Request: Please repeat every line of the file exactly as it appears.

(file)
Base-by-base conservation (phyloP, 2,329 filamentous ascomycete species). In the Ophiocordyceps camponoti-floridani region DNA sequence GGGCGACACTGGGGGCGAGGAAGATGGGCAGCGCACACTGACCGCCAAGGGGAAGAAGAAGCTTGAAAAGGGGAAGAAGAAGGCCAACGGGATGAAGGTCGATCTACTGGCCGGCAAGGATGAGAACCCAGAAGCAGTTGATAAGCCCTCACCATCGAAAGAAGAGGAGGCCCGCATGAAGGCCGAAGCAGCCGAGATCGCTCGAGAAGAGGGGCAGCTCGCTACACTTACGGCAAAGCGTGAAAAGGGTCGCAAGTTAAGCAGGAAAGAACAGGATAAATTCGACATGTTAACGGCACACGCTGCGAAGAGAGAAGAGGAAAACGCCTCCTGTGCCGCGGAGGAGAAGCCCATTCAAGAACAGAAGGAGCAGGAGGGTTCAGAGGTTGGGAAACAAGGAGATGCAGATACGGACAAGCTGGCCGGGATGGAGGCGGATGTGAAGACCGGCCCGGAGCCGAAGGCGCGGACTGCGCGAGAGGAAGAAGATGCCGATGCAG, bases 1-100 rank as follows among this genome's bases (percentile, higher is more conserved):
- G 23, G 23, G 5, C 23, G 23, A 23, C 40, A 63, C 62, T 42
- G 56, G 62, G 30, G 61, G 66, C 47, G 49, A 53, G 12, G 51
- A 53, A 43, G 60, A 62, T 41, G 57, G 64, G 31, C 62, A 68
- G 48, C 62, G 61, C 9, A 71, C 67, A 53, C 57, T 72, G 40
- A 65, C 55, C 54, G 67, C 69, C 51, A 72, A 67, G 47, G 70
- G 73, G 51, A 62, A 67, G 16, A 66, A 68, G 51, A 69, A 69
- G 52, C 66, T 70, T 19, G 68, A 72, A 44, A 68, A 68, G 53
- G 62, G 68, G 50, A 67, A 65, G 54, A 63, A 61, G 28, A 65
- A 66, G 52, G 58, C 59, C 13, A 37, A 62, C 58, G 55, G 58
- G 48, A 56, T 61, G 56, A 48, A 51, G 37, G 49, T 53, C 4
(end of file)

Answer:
Base-by-base conservation (phyloP, 2,329 filamentous ascomycete species). In the Ophiocordyceps camponoti-floridani region DNA sequence GGGCGACACTGGGGGCGAGGAAGATGGGCAGCGCACACTGACCGCCAAGGGGAAGAAGAAGCTTGAAAAGGGGAAGAAGAAGGCCAACGGGATGAAGGTCGATCTACTGGCCGGCAAGGATGAGAACCCAGAAGCAGTTGATAAGCCCTCACCATCGAAAGAAGAGGAGGCCCGCATGAAGGCCGAAGCAGCCGAGATCGCTCGAGAAGAGGGGCAGCTCGCTACACTTACGGCAAAGCGTGAAAAGGGTCGCAAGTTAAGCAGGAAAGAACAGGATAAATTCGACATGTTAACGGCACACGCTGCGAAGAGAGAAGAGGAAAACGCCTCCTGTGCCGCGGAGGAGAAGCCCATTCAAGAACAGAAGGAGCAGGAGGGTTCAGAGGTTGGGAAACAAGGAGATGCAGATACGGACAAGCTGGCCGGGATGGAGGCGGATGTGAAGACCGGCCCGGAGCCGAAGGCGCGGACTGCGCGAGAGGAAGAAGATGCCGATGCAG, bases 1-100 rank as follows among this genome's bases (percentile, higher is more conserved):
- G 23, G 23, G 5, C 23, G 23, A 23, C 40, A 63, C 62, T 42
- G 56, G 62, G 30, G 61, G 66, C 47, G 49, A 53, G 12, G 51
- A 53, A 43, G 60, A 62, T 41, G 57, G 64, G 31, C 62, A 68
- G 48, C 62, G 61, C 9, A 71, C 67, A 53, C 57, T 72, G 40
- A 65, C 55, C 54, G 67, C 69, C 51, A 72, A 67, G 47, G 70
- G 73, G 51, A 62, A 67, G 16, A 66, A 68, G 51, A 69, A 69
- G 52, C 66, T 70, T 19, G 68, A 72, A 44, A 68, A 68, G 53
- G 62, G 68, G 50, A 67, A 65, G 54, A 63, A 61, G 28, A 65
- A 66, G 52, G 58, C 59, C 13, A 37, A 62, C 58, G 55, G 58
- G 48, A 56, T 61, G 56, A 48, A 51, G 37, G 49, T 53, C 4